Jean Grae does not hate kids. Sure, she makes jokes about giving cocaine to babies and tells children to kiss her ass on songs but now, the daughter of South African jazz giants, Abdullah Ibrahim and Sathima Bea Benjamin, has named her new multimedia company: Kids Are Gonna Die!

But no, Jean Grae does not hate kids.

“Does it sound like I hate kids,” she gasps as we skype chat on a hot Thursday night while she’s nursing a cold.

“It’s exactly the opposite,” pleads the South African-born, Brooklyn-based rapper who was christened Tsidi Ibrahim at birth. “I’ve made a lot of cocaine and baby jokes over the past couple of weeks because it’s just the furthest thing you could say. But you can’t do that. I hope no one is giving cocaine to babies. It’s terrible. I absolutely, absolutely adore kids.”

So deep is her love for children and concern for lack of afterschool programmes funding, that she conducted workshops at last year’s Willie Mae Rock camp for girls and will be a part of the creative writing programme, 826NYC, which works out of the Brooklyn Superhero Supply Co.

“But yeah,” your friendly neighbourhood superhero cheeses, “I totally want kids. Sometime soon would be good. My mom would be really unhappy if I didn’t have any kids and she lets me know every time I talk to her. She’s like, ‘so, what’s going on with that? You know, I’m 76.’ I’m like, look man, I’m doing my bit. Dating is hard. And I’m trying to find a suitable DNA match.”

Until then, Grae’s brainchildren include a forthcoming web series entitled, Life With Jeannie, which will be produced by Kids Are Gonna Die. Ah, yes, that curious title.

In 2011, Grae and her friend/tour back-up singer, Mela Machinko, started a mock-band called The Hellpit Faeries and recorded renditions of Christmas songs with titles like Jingle Fucking Bells and (Not So) Silent Night.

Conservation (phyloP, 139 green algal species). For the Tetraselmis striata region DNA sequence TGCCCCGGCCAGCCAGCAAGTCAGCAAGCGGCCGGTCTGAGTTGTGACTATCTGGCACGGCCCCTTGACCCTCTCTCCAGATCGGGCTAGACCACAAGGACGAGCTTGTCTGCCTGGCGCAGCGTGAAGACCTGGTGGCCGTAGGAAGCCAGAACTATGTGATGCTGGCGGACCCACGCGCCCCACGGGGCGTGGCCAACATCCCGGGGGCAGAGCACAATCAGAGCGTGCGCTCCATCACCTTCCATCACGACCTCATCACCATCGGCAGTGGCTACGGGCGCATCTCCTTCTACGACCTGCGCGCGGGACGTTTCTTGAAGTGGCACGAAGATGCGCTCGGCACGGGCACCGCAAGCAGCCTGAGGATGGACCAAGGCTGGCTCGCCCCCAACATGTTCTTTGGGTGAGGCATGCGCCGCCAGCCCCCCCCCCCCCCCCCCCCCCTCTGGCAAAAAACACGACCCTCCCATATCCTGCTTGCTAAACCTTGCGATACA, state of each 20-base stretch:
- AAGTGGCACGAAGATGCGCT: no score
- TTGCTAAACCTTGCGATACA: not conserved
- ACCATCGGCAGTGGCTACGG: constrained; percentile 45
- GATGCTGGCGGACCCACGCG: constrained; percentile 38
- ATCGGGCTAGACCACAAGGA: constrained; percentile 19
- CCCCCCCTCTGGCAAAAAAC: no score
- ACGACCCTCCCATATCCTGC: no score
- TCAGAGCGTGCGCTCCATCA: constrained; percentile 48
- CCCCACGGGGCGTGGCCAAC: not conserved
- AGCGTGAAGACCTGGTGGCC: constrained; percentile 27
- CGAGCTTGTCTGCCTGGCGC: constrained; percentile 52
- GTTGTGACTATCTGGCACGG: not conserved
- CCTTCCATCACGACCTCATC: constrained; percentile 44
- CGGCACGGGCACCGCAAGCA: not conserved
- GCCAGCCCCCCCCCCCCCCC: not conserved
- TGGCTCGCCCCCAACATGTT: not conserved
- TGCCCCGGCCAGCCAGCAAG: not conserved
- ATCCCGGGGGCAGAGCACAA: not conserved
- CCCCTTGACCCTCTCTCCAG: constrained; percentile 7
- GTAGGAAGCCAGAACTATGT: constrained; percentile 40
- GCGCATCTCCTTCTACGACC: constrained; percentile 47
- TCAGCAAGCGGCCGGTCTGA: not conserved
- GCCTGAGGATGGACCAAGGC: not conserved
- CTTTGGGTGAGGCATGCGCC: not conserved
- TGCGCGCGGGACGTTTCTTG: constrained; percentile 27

“We were in studio,” she explains, “and were talking about our version of Rudolf The Red-Nosed Reindeer where Rudolf was actually on a coke binge and I said that would be terrible for so many kids. Like if he got loose in a department store. Before the engineer hit record, I yelled out ‘Kids are gonna die!’ It fell in a perfect place and I said let’s keep it. Then I couldn’t think of a company name so I was like, I might use that.”

Heading up a company is in Grae’s character as she says she’s “always been more than hands-on on everything – from that era of mid to late 90s and even early 00s.” Those years resulted in a few albums under her belt including the seminal This Week and the critically acclaimed collaboration album with producer, 9th Wonder, Jeanius. After unceremoniously leaving the Babygrande record label, Grae signed to Talib Kweli’s recently defunct Blacksmith Records.

But under Kids Are Gonna Die – where Guy Routte of WAR Media “takes on more of the managerial roles in a lot of things” – Grae’s gore-fuelled video for Kill Screen became “the inception of my company and partnering with WAR Media. What wearing the business owner hat has done is give me the freedom to be like: I don’t have to answer to anybody. I never have to wait for anyone to say this is a better release date. So we were like let’s do movies, let’s do TV shows, let’s do everything!”

First up on that list of everything is Life With Jeannie. The half-hour-an-episode internet sitcom that is written and directed by Grae (“they might have to talk me out of editing but we’ll see,” she chuckles) features real life stories that Jean started blogging about under Life With Jeannie: The State Of Eh. The hilarious slice-of-life anecdotes range from dates gone wrong to recalling her fear of the pommel horse when she was a kid gymnast. The gymnastics story, which you can hear in the Clumsy McClumsington chapter, is hilarious.